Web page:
SL Economy Not Quite Examined By Critic
ValleyWag has another bitter post attacking Second Life today, this time focusing on its economy, charging that it’s a kind of Ponzi scheme. The original blog post by Randolph Harrison is slightly more reasoned overall, but still fails to be an argument about Second Life itself. Instead, Harrison is upset that Second Life doesn’t match up to its hype.
His main complaint is that the currency exchange market isn’t liquid enough for someone to be able to cash out large amounts of L$ at current rates. Moving large volumes of currency results in a fall in the value you actually receive for your L$. This doesn’t make SL a Ponzi scheme; it simply means there’s not a lot of liquidity in the market. Large currency moves in real-world economies that can’t handle them often result in the same thing. The problem — and it’s a real one — is that Linden Lab advertises SL as an economy as robust as any mature real-world economy. It simply isn’t yet. But neither is it a scam.
Harrison also notes that many SL businesspeople don’t take into account taxes and expenses when totting up their profits. Fair enough. But this still doesn’t make SL into a pyramid scheme. There may well be pyramid schemes at work in SL, but overall it works largely like any real-world economy. What it doesn’t yet resemble, despite Philip Rosedale’s rhetoric, is an economy like the United States’s, which is grounded by what’s known as a reserve currency, i.e., a currency that’s so widely held that it’s largely insulated against shocks and sudden exchange rate movements like those Harrison describes. Harrison is correct that there are huge inefficiencies in the SL economy, but he is not correct that the economy as a whole is some kind of scam. Unfortunately, rather than examining the system and attempting to draw some conclusions about what’s actually going on there, he proceeds from the results he’s looking for (i.e., SL is as robust and mature economy as the hype would have you believe), and is disappointed when he doesn’t find the facts to support the case.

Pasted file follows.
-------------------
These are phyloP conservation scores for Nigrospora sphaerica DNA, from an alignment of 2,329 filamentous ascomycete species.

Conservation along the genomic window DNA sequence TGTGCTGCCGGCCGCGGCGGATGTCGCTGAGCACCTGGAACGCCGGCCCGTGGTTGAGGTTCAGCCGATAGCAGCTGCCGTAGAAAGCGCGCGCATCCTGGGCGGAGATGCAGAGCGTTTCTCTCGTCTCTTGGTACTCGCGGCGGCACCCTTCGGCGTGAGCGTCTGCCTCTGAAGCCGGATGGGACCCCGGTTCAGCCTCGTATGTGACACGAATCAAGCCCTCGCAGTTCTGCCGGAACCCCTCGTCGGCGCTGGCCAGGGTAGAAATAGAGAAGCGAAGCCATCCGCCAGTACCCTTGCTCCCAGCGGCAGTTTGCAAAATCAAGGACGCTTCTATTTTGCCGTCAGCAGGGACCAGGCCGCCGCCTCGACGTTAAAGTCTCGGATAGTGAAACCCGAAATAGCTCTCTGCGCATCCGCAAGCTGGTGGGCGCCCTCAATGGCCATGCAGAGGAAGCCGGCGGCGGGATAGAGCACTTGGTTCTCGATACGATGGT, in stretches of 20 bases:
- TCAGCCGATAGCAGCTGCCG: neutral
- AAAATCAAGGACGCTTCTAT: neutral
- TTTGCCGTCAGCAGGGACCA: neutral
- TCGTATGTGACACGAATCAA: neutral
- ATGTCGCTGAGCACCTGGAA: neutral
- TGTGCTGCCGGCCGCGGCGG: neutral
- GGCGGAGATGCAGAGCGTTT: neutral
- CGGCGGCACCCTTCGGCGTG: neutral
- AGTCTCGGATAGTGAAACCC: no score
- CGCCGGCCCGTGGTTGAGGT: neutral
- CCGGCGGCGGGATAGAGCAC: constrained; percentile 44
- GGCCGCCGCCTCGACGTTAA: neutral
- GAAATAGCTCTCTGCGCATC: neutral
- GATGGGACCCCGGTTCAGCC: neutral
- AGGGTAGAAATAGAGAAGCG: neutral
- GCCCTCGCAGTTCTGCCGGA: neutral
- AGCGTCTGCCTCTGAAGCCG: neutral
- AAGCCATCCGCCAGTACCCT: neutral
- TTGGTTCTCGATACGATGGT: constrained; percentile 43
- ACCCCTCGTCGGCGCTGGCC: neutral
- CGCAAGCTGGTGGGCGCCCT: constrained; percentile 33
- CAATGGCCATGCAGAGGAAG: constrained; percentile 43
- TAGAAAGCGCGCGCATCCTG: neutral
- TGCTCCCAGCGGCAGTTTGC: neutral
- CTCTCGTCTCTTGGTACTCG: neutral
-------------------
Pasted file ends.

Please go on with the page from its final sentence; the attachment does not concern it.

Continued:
Sadly, this kind of anti-hype only clouds the waters further. A more scientific inquiry would find that what SL’s economy resembles is that of a small developing nation: The banks don’t work, the markets are subject to sudden shocks and vulnerable to bad actors, there are many hidden costs of doing business, and things that have value within the local economy are often worth much less outside it, yet there’s room for growth if things are managed carefully and in an above-board fashion. Unfortunately, the hype vs. anti-hype headline war can’t sustain that kind of inquiry. Read ValleyWag if you will, but keep in mind that the conversation going on there is not about SL, but is only a conversation about a conversation. To which I say, Yawn . . . .